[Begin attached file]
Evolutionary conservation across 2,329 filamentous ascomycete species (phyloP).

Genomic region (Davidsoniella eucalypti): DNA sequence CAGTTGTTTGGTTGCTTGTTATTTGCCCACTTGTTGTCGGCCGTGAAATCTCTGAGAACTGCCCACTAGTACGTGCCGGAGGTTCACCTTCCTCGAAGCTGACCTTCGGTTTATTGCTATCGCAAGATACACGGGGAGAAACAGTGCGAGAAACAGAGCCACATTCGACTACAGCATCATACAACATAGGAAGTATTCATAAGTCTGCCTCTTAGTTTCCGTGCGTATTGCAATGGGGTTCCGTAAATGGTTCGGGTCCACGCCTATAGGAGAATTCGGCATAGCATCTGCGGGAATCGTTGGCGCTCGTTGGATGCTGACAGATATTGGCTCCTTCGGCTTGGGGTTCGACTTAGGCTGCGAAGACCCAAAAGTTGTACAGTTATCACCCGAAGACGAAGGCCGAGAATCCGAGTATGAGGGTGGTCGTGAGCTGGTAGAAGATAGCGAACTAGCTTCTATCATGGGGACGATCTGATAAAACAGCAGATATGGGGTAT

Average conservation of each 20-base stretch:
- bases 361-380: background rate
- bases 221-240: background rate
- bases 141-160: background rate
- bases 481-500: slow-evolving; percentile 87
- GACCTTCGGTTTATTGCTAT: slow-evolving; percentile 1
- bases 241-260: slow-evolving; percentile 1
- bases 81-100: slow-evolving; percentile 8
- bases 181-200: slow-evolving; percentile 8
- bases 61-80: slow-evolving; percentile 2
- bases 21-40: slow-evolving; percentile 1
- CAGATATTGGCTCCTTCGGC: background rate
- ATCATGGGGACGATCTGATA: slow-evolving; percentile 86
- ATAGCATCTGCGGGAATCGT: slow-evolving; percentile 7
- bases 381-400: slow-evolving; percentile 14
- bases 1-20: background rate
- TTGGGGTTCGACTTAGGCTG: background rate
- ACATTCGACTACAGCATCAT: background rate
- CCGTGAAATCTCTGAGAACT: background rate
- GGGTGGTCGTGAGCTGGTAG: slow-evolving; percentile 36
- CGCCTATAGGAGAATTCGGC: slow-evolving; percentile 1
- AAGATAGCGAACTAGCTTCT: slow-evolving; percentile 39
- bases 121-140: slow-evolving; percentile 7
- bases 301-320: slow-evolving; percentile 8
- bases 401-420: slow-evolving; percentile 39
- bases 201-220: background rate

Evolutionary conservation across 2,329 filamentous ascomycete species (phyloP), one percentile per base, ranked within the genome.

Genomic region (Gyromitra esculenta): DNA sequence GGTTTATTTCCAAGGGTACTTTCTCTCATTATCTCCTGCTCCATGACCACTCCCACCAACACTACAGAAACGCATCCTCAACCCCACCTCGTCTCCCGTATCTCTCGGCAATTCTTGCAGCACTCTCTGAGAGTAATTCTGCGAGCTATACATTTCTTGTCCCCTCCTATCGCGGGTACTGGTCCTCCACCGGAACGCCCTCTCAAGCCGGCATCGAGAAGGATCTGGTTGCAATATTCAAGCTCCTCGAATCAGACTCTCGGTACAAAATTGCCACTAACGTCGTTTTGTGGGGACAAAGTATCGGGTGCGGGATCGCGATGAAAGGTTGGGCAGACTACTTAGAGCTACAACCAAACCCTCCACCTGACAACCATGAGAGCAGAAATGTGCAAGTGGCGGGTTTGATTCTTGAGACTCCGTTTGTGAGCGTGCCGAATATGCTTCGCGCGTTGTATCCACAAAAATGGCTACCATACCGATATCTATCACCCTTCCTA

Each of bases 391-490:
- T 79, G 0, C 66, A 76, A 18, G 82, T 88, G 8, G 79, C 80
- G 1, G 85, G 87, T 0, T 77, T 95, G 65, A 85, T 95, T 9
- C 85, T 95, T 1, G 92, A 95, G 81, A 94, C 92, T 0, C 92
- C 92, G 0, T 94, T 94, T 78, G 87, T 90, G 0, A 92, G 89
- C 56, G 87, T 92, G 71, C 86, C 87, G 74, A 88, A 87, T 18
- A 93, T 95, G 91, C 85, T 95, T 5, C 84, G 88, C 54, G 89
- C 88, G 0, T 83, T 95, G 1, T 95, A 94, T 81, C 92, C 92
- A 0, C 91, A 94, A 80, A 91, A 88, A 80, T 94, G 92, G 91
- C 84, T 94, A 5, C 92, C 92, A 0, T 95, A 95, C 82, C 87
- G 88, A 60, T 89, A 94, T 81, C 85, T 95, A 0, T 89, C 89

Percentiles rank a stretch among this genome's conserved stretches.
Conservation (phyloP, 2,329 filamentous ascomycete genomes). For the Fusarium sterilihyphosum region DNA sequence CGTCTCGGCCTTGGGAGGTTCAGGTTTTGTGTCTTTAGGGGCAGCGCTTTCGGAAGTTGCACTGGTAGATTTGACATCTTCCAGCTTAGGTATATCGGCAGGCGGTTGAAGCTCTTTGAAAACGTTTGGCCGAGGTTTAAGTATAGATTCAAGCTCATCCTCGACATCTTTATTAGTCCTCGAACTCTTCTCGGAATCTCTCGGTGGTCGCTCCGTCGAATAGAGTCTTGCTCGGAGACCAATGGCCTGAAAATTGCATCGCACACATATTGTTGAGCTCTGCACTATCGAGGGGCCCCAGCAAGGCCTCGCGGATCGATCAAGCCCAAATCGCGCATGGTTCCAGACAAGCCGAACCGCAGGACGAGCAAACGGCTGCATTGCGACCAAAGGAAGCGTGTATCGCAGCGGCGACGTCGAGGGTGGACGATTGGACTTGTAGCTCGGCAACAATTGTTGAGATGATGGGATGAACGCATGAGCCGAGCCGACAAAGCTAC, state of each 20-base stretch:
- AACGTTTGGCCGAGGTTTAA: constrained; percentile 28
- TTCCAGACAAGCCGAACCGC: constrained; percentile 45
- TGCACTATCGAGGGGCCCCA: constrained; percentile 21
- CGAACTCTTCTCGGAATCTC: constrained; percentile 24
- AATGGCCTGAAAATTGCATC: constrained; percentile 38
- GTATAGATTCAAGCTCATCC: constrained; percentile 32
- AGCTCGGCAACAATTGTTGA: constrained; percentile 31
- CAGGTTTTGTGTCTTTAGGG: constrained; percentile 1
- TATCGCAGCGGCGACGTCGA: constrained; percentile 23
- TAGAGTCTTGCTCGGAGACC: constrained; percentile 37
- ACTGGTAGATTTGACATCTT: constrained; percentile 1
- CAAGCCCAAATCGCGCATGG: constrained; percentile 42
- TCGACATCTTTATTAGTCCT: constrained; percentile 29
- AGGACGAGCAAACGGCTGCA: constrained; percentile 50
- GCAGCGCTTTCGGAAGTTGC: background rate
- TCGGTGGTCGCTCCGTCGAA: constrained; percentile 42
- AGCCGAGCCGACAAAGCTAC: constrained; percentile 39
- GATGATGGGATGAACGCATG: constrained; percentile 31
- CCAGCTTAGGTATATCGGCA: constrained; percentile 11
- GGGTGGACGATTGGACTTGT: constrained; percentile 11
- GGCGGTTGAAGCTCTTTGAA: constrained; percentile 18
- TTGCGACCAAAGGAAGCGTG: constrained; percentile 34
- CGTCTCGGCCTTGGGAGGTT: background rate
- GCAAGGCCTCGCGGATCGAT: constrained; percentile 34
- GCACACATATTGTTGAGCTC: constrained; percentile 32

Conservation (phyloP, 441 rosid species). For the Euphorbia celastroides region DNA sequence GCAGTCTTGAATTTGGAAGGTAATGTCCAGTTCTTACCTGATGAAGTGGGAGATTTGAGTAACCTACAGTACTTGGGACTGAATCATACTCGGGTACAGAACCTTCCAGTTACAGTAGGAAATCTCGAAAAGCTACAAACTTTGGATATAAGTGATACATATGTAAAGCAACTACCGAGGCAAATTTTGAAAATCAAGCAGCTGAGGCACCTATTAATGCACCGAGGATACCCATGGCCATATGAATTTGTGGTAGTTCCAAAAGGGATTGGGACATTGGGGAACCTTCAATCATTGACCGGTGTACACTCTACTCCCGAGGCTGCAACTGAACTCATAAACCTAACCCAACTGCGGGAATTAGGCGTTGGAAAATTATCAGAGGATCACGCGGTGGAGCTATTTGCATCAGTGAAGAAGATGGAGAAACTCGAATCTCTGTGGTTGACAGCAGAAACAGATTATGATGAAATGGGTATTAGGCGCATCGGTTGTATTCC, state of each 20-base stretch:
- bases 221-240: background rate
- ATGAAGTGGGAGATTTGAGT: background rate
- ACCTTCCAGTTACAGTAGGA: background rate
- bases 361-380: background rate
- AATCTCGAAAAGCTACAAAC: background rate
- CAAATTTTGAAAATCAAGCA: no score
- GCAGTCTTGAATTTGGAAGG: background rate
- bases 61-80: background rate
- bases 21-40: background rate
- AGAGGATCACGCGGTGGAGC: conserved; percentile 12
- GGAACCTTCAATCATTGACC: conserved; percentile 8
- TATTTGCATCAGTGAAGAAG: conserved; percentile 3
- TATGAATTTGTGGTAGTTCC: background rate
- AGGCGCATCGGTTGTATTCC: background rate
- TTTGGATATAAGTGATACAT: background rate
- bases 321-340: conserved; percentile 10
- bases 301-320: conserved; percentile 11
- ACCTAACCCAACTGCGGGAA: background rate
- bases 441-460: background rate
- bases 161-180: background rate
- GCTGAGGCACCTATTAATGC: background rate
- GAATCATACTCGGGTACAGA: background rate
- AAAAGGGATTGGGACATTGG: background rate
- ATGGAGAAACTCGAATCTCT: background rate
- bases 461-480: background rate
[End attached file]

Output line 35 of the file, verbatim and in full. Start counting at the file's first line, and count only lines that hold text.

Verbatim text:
- C 92, G 0, T 94, T 94, T 78, G 87, T 90, G 0, A 92, G 89